|September 24, 2010
US-sanctions remain in place
The United States have once more told Zimbabwe to restore the rule of law and stop human rights violations before sanctions imposed on the country can be reviewed. “We really can't lift the sanctions at this time,” Susan Page, deputy assistant secretary of state for Africa, told reporters after meeting a Zimbabwean delegation on the sidelines of the UN General Assembly in New York. “We regularly review these sanctions,” she added. “But frankly as long as these violations of human rights, this lack of respect for civilian and political rights of the people of Zimbabwe, as long as they continue,” the sanctions must remain, Page emhasised.
“The sanctions are targeted, the targets are individuals and a few institutions that we believe have been responsible for the policies and the actions that have to led to Zimbabwe's both economic and political decline,” she said.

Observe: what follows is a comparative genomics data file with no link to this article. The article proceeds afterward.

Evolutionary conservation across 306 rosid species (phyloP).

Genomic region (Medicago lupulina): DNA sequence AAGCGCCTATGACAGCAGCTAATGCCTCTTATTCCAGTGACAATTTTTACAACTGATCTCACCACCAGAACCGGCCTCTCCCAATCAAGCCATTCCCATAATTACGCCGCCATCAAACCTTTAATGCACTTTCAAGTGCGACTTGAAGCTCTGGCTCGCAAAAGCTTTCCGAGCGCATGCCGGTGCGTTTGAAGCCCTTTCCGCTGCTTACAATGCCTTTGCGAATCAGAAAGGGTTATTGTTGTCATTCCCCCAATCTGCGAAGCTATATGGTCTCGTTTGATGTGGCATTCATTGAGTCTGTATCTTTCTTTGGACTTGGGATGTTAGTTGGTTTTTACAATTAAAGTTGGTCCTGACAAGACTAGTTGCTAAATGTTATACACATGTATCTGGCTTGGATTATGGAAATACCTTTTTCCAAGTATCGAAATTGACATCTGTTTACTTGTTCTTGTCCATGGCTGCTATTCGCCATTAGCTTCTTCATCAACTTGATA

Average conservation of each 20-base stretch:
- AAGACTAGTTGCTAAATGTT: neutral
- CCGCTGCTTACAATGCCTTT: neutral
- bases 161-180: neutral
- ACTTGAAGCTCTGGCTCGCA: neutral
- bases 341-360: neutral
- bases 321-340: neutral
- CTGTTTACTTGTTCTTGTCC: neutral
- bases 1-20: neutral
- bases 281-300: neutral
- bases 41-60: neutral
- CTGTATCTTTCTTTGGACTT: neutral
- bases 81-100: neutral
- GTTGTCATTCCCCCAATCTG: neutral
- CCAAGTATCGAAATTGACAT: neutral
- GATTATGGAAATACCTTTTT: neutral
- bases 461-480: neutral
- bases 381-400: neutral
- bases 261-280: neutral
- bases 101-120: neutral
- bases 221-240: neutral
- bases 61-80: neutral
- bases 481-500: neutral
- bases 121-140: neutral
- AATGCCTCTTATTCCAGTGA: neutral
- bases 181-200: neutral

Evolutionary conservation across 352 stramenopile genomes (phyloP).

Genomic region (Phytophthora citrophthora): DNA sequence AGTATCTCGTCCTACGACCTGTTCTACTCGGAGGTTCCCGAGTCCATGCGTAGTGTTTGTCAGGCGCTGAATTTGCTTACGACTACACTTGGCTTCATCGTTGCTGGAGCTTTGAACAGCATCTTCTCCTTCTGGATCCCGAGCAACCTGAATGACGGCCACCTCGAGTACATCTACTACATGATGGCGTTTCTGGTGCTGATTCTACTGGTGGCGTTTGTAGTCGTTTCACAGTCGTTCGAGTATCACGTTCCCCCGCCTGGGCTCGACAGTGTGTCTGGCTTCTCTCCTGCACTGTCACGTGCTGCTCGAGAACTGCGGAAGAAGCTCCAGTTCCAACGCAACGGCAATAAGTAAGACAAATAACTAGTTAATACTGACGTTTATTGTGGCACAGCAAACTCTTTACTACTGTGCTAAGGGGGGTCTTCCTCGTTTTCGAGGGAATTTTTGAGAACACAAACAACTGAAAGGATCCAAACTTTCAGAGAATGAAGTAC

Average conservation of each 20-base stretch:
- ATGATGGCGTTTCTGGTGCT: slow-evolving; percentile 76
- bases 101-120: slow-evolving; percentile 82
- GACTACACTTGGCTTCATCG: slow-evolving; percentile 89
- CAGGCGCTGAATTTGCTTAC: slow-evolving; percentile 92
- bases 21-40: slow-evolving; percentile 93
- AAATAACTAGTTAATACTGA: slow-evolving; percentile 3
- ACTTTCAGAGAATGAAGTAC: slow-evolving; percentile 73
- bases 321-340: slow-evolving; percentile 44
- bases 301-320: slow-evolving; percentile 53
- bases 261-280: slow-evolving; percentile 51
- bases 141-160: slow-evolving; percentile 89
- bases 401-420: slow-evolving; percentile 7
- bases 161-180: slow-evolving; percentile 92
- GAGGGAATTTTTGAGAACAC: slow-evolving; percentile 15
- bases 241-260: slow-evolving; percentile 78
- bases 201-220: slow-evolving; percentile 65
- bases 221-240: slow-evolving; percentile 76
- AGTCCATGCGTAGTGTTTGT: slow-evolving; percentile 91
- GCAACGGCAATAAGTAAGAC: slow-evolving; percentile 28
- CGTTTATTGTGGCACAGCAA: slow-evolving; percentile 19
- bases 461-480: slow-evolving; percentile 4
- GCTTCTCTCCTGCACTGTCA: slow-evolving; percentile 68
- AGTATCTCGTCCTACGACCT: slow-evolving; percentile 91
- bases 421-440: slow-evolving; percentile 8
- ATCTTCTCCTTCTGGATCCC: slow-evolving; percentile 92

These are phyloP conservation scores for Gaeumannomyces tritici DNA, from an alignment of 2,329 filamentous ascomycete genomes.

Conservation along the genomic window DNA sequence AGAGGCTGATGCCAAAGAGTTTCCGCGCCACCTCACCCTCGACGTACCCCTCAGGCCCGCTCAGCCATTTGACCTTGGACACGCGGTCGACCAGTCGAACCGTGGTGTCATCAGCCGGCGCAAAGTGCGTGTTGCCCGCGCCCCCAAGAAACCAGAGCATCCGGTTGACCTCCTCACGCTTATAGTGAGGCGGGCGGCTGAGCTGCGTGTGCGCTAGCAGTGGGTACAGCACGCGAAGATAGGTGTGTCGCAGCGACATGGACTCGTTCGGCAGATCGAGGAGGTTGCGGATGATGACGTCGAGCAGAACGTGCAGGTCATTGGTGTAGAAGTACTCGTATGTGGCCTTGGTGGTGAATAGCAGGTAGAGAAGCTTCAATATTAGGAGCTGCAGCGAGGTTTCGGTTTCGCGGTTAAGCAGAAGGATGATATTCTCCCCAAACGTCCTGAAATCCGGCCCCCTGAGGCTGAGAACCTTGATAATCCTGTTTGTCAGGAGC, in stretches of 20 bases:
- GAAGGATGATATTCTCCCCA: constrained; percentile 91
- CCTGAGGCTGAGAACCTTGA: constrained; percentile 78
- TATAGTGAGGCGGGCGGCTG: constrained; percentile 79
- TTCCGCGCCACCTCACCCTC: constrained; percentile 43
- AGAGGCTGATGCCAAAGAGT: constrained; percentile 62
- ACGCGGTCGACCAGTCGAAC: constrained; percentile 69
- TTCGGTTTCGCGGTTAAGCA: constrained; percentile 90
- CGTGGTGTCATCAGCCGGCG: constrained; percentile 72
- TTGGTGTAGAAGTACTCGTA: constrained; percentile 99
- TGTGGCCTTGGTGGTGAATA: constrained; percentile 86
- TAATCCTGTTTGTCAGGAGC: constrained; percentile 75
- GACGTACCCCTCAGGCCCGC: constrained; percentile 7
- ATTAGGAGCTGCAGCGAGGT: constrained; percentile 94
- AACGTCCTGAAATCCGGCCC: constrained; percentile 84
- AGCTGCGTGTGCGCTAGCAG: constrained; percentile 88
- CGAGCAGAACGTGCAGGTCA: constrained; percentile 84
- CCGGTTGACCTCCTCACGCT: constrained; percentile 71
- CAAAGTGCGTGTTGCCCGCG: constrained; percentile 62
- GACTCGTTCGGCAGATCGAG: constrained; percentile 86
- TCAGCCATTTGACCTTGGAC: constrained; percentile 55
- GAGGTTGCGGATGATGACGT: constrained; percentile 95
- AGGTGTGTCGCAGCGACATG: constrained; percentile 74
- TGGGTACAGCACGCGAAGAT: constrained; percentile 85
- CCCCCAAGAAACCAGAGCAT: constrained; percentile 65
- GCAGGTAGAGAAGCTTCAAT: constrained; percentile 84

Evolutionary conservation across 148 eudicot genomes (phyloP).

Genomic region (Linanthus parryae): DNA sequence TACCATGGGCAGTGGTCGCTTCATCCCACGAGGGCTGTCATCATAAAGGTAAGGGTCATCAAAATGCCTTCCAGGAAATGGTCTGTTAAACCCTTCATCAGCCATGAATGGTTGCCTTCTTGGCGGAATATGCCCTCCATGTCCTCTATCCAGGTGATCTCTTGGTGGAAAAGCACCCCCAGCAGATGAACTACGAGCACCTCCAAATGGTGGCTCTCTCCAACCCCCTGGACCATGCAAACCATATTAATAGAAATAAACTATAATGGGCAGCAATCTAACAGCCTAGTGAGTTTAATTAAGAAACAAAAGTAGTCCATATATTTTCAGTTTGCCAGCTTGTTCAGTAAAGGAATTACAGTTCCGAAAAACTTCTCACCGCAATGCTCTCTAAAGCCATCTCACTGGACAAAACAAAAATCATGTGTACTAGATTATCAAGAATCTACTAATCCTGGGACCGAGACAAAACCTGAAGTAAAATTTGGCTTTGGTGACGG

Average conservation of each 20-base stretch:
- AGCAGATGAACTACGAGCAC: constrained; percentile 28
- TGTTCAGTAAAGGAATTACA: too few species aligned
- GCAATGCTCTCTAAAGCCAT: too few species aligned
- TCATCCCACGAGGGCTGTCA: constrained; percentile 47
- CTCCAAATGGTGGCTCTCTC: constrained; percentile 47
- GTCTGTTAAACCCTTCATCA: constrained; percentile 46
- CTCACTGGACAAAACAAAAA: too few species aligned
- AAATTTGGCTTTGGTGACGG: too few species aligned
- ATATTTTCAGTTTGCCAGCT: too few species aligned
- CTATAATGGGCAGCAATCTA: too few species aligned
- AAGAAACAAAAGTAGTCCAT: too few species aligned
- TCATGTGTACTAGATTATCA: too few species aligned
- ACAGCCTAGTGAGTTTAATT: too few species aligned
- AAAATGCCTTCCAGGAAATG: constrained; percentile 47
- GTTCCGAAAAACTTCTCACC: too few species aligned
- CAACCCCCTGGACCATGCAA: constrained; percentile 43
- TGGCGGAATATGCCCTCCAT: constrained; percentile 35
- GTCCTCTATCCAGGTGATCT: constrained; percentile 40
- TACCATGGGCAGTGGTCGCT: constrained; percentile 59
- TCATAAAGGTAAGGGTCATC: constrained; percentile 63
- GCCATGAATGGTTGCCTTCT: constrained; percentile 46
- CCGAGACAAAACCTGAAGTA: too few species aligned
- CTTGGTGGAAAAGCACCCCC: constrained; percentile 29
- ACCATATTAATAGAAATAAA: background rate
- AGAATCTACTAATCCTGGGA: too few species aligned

Mugabe, 86, and his aides are banned from travelling and their assets have been frozen since 2002 by the European Union and the United States, accusing his regime of repeated human rights abuses and denials of basic freedoms. On August 20, he asked that his rival in the Movement for Democratic Change, Prime Minister Morgan Tsvangirai, appeal for a lifting of sanctions. Addressing delegates at the United Nations plenary meeting on Millennium Development Goals in New York, Mugabe blamed what he called ‘illegal and debilitating sanctions’ for Zimbabwe’s failure to cut poverty and hunger. US Secretary of State for African Affairs Johnnie Carson told the Zimbabwean delegation that included representatives from Zanu PF and the two MDC formations that the coalition needed to do more for the embargo to be removed.